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Subject: Re: Albert Innaurato -- "Purity of Heart"
From: Kiwi <[log in to unmask]>
Reply-To:Kiwi <[log in to unmask]>
Date:Thu, 19 Oct 2017 12:26:31 -0400
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Many of the posts concerning Albert's passing were effusive and that, at 
time of death when we all strive to remember the best and forget the worst, 
is expected.  That doesn't mean the memory remains sacrosanct forever, or 
that only the best lives on while the worst is buried.  Just on the basis of 
the use of florid English to exalt and deify the man, some of the posts did 
indeed seem (way) over the top.  He was, after all, just a man, albeit one 
who brushed against greatness:  he carried on through his life as best he 
could with the strengths and weaknesses he had, just as the rest of us 
strive to do.  Sometimes the weaknesses got the best of him.

Early in my 'career' on Opera-L I received a fair share of cringe-inducing 
posts from him.  I simply learned not to take the bait and respond to any of 
his writings because his fragile ego could not accept criticism or rebuttal, 
even of the mild variety.  I did read most of what he posted and often 
learned much.  That does not mean he was always right, nor does it mean he 
was never without his biases, prejudices and blind spots.  He also firmly 
believed in his own correctness to the point of never ever admitting he 
might have been in error.  I hated to read those posts in which he was 
taking a fellow poster to the proverbial woodshed in the most disgusting, 
superior, insensitive manner.  Some were able to accept the nastiness as a 
reasonable price to 'learn' from Albert;  others felt far less forgiving. 
Both views are represented in the ongoing tribute.

I suspect the truth lies somewhere between the two extremes.  Albert appears 
to have had a spark of genius in him but it was of the quixotic sort which 
could not easily be harnessed or set to work.  Perhaps it was the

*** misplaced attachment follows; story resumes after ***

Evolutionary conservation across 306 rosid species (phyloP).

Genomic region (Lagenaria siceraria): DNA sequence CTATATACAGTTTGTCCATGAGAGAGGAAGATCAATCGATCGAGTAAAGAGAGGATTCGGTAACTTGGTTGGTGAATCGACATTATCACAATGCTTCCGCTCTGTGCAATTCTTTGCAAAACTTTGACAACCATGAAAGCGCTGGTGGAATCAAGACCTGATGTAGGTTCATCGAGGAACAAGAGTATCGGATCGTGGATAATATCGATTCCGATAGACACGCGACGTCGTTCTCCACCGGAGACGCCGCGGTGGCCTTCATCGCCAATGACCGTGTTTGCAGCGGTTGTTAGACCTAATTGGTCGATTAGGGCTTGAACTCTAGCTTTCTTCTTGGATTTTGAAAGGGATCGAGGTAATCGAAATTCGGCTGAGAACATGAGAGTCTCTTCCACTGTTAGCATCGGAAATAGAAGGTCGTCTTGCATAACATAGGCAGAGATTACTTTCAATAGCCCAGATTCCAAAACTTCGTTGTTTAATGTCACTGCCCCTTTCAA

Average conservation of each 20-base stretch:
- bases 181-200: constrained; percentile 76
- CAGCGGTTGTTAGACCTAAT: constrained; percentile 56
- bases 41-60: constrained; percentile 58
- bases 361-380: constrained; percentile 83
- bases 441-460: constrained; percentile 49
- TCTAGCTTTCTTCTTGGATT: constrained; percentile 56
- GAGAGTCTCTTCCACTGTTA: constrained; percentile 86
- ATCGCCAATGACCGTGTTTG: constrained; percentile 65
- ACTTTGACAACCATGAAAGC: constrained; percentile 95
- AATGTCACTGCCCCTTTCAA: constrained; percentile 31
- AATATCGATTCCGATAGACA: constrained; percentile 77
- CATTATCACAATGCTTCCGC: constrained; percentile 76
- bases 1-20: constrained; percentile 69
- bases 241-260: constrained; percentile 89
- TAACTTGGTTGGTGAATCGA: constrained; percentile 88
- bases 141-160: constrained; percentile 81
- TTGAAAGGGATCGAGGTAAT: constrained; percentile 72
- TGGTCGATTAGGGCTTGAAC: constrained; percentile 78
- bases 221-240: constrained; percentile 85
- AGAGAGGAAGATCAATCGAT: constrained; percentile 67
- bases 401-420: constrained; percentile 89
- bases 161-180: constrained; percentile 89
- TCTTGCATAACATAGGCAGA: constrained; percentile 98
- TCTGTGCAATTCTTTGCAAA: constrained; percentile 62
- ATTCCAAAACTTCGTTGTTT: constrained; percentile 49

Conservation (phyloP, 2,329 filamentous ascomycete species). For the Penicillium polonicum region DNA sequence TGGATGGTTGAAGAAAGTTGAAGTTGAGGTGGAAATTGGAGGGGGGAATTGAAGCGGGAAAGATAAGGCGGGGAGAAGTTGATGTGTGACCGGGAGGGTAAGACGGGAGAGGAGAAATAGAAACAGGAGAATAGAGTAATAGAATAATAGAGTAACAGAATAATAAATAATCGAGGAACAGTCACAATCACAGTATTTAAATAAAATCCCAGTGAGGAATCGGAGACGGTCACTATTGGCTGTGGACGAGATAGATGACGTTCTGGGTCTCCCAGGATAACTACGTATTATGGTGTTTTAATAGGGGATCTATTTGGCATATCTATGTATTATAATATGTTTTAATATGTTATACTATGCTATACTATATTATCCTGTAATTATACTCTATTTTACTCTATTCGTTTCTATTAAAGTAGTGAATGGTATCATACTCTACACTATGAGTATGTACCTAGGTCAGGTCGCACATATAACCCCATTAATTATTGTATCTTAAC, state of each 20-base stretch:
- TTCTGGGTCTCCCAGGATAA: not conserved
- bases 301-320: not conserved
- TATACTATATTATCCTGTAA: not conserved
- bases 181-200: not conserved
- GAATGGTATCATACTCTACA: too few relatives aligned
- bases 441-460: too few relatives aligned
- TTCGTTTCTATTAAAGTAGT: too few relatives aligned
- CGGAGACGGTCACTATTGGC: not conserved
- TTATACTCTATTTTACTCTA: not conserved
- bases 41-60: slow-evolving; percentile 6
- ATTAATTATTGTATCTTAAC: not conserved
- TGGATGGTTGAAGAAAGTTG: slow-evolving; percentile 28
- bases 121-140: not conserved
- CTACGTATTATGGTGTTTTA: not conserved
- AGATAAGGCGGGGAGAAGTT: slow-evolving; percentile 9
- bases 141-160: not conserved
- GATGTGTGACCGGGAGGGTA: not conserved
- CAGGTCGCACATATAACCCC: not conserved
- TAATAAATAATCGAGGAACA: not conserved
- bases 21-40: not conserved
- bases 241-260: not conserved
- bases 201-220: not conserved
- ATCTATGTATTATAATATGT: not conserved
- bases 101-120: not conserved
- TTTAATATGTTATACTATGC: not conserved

frustration of feeling the gift but not being able to consistently access it 
that lead to his frustration.  Albert knew an encyclopedia worth of 
information about opera and music but his knowledge appeared to be black and 
white with no gray permitted and his most vile posts often attacked those 
who simply spoke of that gray.  Albert had insights into operas and 
performances and a way of capturing those insights that appealed to a lot of 
readers but turned away others because he rarely seemed capable of 
controlling his vitriol.  That said, if you actually scratch the surface, a 
lot of what he and his followers claim were original insights were fairly 
common: the idea that the loneliness of miners in Fanciulla drove the pathos 
of the piece is hardly breathtaking in its astuteness.  Years back, I 
remember reading a two-part story about La Scala in Opera News and thought 
at the time that the writer seemed to project whatever thoughts HE was 
having on others, twisting a lot of story to tell HIS version rather than 
simply reporting.  In the end, I thought the piece was absolutely 
unbalanced, something that should not be a take-away from a serious piece. 
I suspect that was in part because Albert was unable to separate his reality 
from true reality and once he took a position, he was not to be swayed.  I 
also believe that Albert was--just like the rest of us--enthralled by select 
personalities that colored his objectivity and reasoning.

In the end, it seems to me that Albert was a sad individual who lacked some 
of the key developmental communication aspects that bond people to each 
other.   Seems strange to say that about a writer but there you have it.  I 
think his unique voice will be missed;  I doubt that his evil twin voice 
will be.

I just hope he has finally found whatever peace he was looking for in life 
and is not somewhere criticizing a heavenly choir because they were offering 
a historically accurate performance.

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